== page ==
Sympathetic but balanced biography of the aging evangelist (b. 1918) who has defined the telegospel as we know it today. Ever broadly aware of revivalism in America, Martin (Sociology/Rice) offers a straightforward view of the most influential evangelist since St. Paul. He shows in fine detail the marketing techniques by which the Billy Graham Evangelical Association wins over sinners worldwide, but he also keeps close focus on Graham, who uses Grecian Formula 16 to keep his hair the right color for TV. Graham was a hyperkinetic child, abrim with mischief but no meanness, who charmed all by the sheer force of his liking everyone. Though not much academically, he had great powers of concentration; and when guests came to visit his home, ``he typically staked out the largest available chair and sat wide-eyed and wordless, gnawing his nails and soaking up every sentence.'' Before attending the Florida Bible Institute, he was the top Fuller Brush salesman in North and South Carolina (he prayed before knocking). His big splash came when a meeting with President Truman (who thought him a God huckster) got national publicity. His later ties to ``the Eisenhower-Nixon administration were his optimum public credential.'' In 1966, Graham set out to change ``the fundamental direction of contemporary Christianity'' and had his own Second Coming in Berlin, where he declared that not to believe in the reality of hell is softheaded; he still sees Satan as a literal being. Team members blanch when he fumbles facts or raps out his ``familiar claim that sexual chastity is virtually impossible without supernatural assistance...especially...for a man, whose sex drive `is six times greater than in a woman.' '' Billy Graham, warts and all: ``hernias, ulcers, tumors, cysts, polyps, infections, pneumonia, chronic high blood pressure, throbbing headaches, spider bites and...falls that have broken 18 of his ribs.'' (Twenty-four pages of b&w photographs—not seen.)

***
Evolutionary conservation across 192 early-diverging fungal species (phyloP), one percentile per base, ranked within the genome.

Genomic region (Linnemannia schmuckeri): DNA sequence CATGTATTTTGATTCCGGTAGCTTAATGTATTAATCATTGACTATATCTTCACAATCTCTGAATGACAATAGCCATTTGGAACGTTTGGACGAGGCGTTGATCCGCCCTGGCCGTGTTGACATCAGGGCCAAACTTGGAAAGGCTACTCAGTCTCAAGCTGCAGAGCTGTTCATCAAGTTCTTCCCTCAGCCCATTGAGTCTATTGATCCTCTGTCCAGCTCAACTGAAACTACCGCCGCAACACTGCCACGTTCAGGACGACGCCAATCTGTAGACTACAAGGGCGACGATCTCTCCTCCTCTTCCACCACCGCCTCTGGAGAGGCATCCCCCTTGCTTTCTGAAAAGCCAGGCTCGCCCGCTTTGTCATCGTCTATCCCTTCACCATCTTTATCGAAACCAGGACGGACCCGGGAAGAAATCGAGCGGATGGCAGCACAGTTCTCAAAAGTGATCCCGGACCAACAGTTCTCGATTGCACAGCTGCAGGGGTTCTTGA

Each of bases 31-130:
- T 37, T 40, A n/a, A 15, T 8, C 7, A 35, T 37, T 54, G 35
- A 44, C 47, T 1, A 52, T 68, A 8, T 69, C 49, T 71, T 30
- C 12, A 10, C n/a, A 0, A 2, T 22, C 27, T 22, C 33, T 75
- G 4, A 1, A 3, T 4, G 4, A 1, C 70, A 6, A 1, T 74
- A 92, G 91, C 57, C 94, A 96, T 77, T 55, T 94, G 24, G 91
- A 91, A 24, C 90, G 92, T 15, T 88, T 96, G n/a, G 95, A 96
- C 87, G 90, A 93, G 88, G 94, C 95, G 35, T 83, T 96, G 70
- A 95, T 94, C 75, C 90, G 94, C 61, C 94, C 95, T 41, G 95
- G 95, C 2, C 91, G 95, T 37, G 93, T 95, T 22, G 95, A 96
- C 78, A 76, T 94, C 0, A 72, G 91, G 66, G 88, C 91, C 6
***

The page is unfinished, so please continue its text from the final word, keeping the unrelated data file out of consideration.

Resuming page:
Pub Date: Nov. 19, 1991

ISBN: 0-688-06890-1

Page Count: 516

Publisher: Morrow/HarperCollins

Review Posted Online: May 20, 2010

Kirkus Reviews Issue: Oct. 1, 1991

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The name of C.S. Lewis will no doubt attract many readers to this volume, for he has won a splendid reputation by his brilliant writing. These sermons, however, are so abstruse, so involved and so dull that few of those who pick up the volume will finish it. There is none of the satire of the Screw Tape Letters, none of the practicality of some of his later radio addresses, none of the directness of some of his earlier theological books.

Pub Date: June 15, 1949

ISBN: 0060653205

Page Count: 212

Publisher: Macmillan

Review Posted Online: Oct. 17, 2011

Kirkus Reviews Issue: June 15, 1949

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Internationally renowned because of his earlier books, among them tape Letters, Surprised by Joy, Mere Christianity, C. S. Lewis making religion provoking, memorable and delightful is still more latest Reflections on the Psalms. Though he protests that he writes learned about things in which he is unlearned himself, the reader is likely thank God for his wise ignorance. Here especially he throws a clear lightly or not, on many of the difficult psalms, such as those which abound with and cursing, and a self-centeredness which seems to assume' that God must be side of the psalmist. These things, which make some psalm singers pre not there, have a right and proper place, as Mr. Lewis shows us. They of Psalms more precious still. Many readers owe it to themselves to read flections if only to learn this hard but simple lesson. Urge everyone to book.

Pub Date: June 15, 1958

ISBN: 015676248X

Page Count: 166

Publisher: N/A

Review Posted Online: Oct. 17, 2011

Kirkus Reviews Issue: June 15, 1958

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